Selah and the Spades review: no sex please, we’re boarding-school gangsters

Tayarisha Poe’s budding debut follows a new initiate under the wing of Lovie Simone’s commanding 17-year-old drug kingpin.

Anna Smith
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Lovie Simone as Selah in Selah and the Spades

Lovie Simone as Selah in Selah and the Spades

It’s rare to see a powerful young black heroine outside the superhero genre, so this boarding-school thriller is remarkable from the outset. Tayarisha Poe’s first feature stars Lovie Simone as Selah, the 17-year-old leader of an organised drug gang. Intelligent, self-possessed and ambitious, Selah commands respect and fear from her peers. Her operation involves sidekicks who keep ledgers and beat up debtors, skilfully avoiding detection by the frustrated headmaster. While there are no overt references to films like The Godfather or Goodfellas, this is a movie about a mobster and the ruthless decisions she must make.

It is also a teen movie about the suffocating bond of female friendship. At the centre of the story is Selah’s relationship with her young new protegée, Paloma (Celeste O’Connor). Paloma is a photographer (like Tayarisha Poe), and meets Selah while taking pictures of her at cheerleading practice. Selah is not just her ideal photographic subject but her ideal mentor, and Paloma slips easily into her employ, with a lack of moral questioning that seems universal at this Bret Easton Ellis-flavoured institution. Both actors (especially O’Connor) convey an innocence that seems at odds with their actions, which at first makes the story feel less credible. But as the narrative develops, you wonder if this is a deliberate attempt to challenge accepted stereotypes, and prove that young women can be far more complex than they’re often given credit for.

Unlike an actual Easton Ellis adaptation, this movie does not involve sex. When questioned about her love life, Selah explains her celibacy to Paloma: “Why not just do things that keep you from crying in bathrooms?” Control is paramount to this young mobster, who faces the additional challenge of being underestimated due to her youth, gender and, perhaps, skin colour – though this last factor is barely mentioned in Haldwell School’s diverse environment. “When you’re 17 and when you’re a girl, you’ve got the whole world telling you what to do with your body,” Selah tells Paloma, explaining why the ‘Spirit Squad’ cheerleaders design their own uniforms: “Your mom tells you, ‘Change your dress…’ School tells you, ‘Cover your shoulders, cover your legs’… ’Cos they can’t tell boys to keep it in their pants?”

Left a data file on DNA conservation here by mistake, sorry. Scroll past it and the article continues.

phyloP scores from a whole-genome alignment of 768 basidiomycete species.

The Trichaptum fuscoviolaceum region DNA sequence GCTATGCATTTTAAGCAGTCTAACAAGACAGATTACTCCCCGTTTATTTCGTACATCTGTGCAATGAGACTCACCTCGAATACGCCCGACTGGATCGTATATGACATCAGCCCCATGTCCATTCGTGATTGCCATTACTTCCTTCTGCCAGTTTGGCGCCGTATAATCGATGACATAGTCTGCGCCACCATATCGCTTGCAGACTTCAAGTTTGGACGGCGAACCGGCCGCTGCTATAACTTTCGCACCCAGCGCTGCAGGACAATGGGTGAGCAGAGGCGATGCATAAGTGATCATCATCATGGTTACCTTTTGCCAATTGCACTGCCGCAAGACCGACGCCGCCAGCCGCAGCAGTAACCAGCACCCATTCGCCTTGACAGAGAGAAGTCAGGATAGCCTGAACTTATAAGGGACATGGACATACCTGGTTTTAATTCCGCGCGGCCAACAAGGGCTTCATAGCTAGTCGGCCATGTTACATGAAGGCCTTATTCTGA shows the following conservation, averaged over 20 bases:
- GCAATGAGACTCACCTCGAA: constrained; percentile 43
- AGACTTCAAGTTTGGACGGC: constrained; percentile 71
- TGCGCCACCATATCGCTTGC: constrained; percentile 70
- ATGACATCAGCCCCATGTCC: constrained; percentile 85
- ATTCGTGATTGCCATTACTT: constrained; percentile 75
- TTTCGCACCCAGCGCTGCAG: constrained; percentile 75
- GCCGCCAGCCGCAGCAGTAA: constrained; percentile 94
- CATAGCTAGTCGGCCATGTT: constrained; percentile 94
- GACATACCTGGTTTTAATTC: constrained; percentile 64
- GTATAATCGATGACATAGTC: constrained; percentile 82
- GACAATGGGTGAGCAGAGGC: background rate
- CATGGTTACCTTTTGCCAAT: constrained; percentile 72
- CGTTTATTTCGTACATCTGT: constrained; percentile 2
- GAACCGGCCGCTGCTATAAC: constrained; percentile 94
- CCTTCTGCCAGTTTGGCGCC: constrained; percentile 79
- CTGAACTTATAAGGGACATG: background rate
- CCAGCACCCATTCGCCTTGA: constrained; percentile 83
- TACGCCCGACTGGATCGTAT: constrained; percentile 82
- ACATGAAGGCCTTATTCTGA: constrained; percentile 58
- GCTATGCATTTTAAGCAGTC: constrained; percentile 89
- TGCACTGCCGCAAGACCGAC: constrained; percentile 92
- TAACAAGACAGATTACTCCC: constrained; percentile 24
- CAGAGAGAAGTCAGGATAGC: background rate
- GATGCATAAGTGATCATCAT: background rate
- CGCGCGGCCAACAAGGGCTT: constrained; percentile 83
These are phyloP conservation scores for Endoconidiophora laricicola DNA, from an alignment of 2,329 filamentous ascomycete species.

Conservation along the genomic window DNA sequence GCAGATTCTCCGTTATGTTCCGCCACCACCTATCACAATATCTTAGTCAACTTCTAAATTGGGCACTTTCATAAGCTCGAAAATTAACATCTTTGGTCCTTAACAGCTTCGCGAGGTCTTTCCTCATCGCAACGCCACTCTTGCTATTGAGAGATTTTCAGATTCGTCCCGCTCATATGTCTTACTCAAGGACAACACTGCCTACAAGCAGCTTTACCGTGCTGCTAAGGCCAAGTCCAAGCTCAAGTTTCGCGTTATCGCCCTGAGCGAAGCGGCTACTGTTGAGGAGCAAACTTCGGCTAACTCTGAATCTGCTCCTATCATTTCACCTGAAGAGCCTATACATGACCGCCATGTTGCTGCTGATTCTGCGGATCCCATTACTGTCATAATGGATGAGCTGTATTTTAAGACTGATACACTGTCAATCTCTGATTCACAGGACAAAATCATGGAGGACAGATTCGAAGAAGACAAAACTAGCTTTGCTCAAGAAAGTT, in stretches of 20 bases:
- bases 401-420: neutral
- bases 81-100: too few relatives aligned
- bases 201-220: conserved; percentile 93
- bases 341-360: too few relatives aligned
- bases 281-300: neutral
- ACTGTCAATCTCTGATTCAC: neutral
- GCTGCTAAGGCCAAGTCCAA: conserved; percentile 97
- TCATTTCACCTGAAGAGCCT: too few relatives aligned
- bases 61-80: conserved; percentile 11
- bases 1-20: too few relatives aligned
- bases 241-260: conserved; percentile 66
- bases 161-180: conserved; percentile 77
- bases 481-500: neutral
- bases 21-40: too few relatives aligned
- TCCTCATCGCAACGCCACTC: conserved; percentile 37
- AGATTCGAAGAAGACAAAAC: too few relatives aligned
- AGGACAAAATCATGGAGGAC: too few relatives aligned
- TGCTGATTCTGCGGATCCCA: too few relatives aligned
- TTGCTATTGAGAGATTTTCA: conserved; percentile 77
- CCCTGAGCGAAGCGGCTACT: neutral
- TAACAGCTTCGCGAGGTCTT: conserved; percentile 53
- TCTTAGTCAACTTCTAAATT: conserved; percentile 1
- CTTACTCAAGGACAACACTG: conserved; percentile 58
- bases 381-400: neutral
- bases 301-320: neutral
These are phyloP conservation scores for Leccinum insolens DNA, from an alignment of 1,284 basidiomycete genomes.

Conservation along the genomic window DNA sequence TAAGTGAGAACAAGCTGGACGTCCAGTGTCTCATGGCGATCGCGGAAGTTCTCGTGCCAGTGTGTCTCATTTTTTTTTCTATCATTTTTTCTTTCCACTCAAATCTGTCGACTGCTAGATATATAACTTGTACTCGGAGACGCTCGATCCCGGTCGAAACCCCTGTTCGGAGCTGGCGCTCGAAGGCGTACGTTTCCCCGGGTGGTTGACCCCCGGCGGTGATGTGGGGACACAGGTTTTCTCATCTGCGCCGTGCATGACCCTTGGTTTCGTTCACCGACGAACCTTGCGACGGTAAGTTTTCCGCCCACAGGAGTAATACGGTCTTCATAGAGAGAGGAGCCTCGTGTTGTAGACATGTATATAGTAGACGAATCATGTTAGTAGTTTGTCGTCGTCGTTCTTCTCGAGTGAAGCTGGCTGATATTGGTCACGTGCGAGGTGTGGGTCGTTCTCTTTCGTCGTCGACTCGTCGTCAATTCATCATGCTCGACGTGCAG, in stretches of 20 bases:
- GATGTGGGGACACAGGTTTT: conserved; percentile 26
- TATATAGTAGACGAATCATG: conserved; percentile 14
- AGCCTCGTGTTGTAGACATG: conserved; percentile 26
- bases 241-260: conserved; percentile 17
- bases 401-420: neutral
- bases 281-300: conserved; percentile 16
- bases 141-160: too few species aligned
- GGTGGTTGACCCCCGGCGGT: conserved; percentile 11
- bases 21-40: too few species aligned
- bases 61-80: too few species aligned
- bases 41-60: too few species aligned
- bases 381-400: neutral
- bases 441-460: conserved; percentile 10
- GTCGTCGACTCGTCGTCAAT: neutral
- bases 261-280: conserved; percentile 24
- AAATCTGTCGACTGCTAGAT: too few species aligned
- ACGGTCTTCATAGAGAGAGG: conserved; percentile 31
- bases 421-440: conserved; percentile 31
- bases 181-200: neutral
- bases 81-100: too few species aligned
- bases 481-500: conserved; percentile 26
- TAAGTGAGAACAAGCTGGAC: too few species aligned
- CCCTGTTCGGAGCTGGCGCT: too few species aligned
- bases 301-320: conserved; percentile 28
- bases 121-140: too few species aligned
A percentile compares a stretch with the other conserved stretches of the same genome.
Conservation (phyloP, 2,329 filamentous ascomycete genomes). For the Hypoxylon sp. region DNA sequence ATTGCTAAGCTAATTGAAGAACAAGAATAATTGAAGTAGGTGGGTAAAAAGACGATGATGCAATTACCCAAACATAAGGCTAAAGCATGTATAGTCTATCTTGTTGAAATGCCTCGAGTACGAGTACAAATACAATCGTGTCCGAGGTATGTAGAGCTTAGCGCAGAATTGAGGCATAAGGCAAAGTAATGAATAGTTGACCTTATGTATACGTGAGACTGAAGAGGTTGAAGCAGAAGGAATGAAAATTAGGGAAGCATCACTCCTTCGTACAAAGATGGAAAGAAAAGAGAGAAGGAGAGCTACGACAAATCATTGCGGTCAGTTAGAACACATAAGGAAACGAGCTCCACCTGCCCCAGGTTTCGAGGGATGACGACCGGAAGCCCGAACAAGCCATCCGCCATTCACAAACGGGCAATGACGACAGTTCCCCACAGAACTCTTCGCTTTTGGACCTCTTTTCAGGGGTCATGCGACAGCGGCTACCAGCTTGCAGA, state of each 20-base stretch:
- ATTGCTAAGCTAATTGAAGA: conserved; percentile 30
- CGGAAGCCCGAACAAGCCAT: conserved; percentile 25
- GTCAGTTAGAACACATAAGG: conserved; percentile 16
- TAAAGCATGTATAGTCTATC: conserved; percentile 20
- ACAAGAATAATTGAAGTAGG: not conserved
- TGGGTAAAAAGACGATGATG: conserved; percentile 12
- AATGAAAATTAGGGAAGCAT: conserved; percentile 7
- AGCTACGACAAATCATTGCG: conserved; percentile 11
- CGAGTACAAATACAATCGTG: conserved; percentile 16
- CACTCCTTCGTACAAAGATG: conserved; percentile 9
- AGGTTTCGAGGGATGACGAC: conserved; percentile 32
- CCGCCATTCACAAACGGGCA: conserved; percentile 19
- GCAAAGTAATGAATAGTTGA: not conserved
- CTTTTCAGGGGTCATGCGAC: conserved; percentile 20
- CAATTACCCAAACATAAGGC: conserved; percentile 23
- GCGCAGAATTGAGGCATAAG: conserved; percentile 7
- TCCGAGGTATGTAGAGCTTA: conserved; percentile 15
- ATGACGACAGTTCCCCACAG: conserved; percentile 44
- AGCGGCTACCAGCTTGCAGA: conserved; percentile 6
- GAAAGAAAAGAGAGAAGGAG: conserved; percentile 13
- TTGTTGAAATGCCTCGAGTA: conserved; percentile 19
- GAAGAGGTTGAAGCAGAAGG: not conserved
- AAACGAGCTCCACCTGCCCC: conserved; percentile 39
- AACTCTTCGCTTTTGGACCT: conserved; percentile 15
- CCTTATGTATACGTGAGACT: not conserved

It’s a striking monologue, which stands out in a film whose characters are otherwise elusive. An early suggestion that Paloma is romantically attracted to Selah remains just that. Yet for all their distance, and despite Poe’s apparent interest in power dynamics rather than internal conflict, it is characters rather than plot that intrigue.

Selah and the Spades (2020)

A compelling visual style helps hold the attention: cinematographer Jomo Fray favours symmetry and stylised shots with natural lighting, whether shooting Selah in her bedroom or out in the sunshine in the school’s expansive grounds. Everything in the film is visually attractive and highly styled: the darkness lurks underneath. Some scenes look like a professional Instagram post or a fashion shoot come to life, which reflects the film’s origins as an online multimedia project. It’s a style that suits the generation it depicts, although the internet is, like sex, conspicuous by its absence from the story.

The use of sound and music also bucks conventions of the high-school genre: a party scene plays out to a classical soundtrack, and Selah enters a house to the sound of wind chimes, a moment that feels more typical of an indie movie (the film was premiered at Sundance).

Selah and the Spades feels like an exciting debut rather than a satisfying feature. It’s notable for what it leaves out. Unlike a typical crime movie, there’s no interaction with law enforcement, no scenes down the police station, no major downfall. Parents and teachers hover at the sidelines, unable to exert authority or break into the bubble the students have formed around themselves. Unlike a standard teen movie, romance is relegated to the background. It is also missing certain high-school movie archetypes – there are no jocks here, no nerds: even the prefects are in on the deals. The only thing it has in common with most boarding-school movies is close friendships: these girls’ pranks are a good deal more sophisticated than those of the St Trinian’s girls. What’s perhaps most unusual is that this film featuring African-American leads doesn’t appear to be racially charged – though it’s interesting to note that the only white males with speaking parts finish beaten up or tied to a chair, caught in the crossfire of Selah and her Spades.

 

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